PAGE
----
Ask an Eye M.D.Question Topics
Ask an Eye M.D. Answer Archive
Please read our important medical disclaimer.
I can see clearly out of either eye but when I look out of both eyes, I have double vision. It is like looking through binoculars when you see two images as you cannot get the eyepieces exactly right. What could cause this?
You may have binocular diplopia, which occurs when there is misalignment of the two eyes. Normally, the brain controls the muscles which move the eyes to make them focus simultaneously on the same subject. The cause may lie in the brain, orbit (eye socket), or the muscles themselves. There may or may not be pain, drooping of the eyelids, unequal pupils, nausea, fatigue, vomiting, seizures, vomiting or other associated symptoms. The double vision may be vertical, horizontal, torsional, constant, intermittent, worse at the end of the day, or vary depending upon where you are looking. In any event, if the symptoms are recent, see an ophthalmologist immediately. Most comprehensive ophthalmologists see and evaluate these problems. They may send you for blood tests, MRIs, etc., or refer you to a neurologist, neuro-ophthalmologist, internist or pediatric ophthalmologist, depending upon the findings. Causes include diabetes, thyroid disorders, trauma, brain tumors, myasthenia gravis and hundreds of other causes. Sometimes no cause is found and prisms in your eyeglasses can give relief. Please let us know how you make out.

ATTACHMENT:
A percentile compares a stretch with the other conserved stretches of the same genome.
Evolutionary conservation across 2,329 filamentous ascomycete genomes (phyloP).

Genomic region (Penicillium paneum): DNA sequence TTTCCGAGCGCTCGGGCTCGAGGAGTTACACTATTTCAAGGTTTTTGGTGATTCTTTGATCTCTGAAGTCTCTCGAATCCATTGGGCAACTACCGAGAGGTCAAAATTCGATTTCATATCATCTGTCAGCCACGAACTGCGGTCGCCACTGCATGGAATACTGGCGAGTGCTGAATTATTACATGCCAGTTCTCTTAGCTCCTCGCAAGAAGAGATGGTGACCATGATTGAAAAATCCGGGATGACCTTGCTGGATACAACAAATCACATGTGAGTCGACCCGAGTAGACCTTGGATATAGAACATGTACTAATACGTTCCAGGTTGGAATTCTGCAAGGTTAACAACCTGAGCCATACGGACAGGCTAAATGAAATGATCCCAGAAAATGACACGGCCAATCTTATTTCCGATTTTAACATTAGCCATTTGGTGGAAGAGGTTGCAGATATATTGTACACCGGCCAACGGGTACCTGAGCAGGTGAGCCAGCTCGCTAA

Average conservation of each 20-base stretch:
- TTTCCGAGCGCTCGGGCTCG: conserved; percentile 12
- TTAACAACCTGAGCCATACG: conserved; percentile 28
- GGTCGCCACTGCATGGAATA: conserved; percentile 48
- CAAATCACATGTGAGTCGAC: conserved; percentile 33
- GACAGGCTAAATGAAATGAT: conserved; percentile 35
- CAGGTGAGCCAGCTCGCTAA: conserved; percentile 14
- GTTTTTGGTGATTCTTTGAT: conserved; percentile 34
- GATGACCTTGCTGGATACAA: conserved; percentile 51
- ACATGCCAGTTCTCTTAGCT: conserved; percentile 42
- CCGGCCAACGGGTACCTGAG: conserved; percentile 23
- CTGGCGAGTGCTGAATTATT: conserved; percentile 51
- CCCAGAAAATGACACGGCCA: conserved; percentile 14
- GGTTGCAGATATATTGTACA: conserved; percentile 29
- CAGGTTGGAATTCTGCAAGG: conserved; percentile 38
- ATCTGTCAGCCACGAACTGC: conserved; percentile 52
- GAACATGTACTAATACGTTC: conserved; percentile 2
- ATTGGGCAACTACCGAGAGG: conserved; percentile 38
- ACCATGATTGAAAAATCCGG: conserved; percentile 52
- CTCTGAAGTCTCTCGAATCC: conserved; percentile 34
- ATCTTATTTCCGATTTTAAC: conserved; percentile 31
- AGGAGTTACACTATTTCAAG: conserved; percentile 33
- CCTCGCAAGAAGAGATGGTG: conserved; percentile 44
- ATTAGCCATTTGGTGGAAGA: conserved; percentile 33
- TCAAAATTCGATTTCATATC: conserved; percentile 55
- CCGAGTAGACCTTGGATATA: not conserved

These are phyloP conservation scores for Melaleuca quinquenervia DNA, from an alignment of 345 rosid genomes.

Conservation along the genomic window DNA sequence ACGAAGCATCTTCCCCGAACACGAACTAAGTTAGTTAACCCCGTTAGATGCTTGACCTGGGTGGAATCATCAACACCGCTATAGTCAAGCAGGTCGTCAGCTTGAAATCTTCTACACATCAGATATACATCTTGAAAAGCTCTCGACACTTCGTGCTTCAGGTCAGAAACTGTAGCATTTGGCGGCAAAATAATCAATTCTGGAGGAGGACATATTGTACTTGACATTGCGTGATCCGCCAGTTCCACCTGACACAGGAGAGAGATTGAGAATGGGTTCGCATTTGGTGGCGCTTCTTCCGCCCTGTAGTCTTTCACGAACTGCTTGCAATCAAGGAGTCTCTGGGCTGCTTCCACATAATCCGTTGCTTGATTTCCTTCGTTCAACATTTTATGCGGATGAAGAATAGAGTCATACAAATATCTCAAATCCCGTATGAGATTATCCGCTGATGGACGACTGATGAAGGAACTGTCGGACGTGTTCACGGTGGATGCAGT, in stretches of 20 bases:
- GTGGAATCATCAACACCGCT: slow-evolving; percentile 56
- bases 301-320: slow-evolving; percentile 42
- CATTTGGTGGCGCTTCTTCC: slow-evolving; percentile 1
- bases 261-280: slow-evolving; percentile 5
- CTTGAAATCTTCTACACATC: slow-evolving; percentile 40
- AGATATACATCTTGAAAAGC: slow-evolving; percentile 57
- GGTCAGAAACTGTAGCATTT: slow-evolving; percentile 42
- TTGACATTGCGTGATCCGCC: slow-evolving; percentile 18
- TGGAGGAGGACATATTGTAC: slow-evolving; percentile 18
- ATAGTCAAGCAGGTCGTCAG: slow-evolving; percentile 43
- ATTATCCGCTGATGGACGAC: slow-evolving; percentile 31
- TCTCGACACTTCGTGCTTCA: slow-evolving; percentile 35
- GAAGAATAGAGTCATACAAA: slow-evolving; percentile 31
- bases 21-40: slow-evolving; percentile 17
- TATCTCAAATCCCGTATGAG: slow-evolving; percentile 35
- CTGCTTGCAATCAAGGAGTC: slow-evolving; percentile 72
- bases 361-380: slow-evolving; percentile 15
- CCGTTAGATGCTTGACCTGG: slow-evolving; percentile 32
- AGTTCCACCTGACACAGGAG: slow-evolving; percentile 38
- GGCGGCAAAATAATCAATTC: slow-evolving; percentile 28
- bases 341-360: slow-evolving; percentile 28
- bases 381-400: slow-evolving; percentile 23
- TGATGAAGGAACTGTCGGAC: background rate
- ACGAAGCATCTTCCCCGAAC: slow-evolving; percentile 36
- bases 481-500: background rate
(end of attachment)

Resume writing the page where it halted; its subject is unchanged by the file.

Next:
Answered by: Richard G. Shugarman, MD
Have a question that hasn't been answered yet? Ask it!
Answered: Nov 23, 2010
Search for Questions & Answers
Meet Our Experts
- Your questions are answered by more than two dozen members of the American Academy of Ophthalmology who volunteer their time with EyeSmart.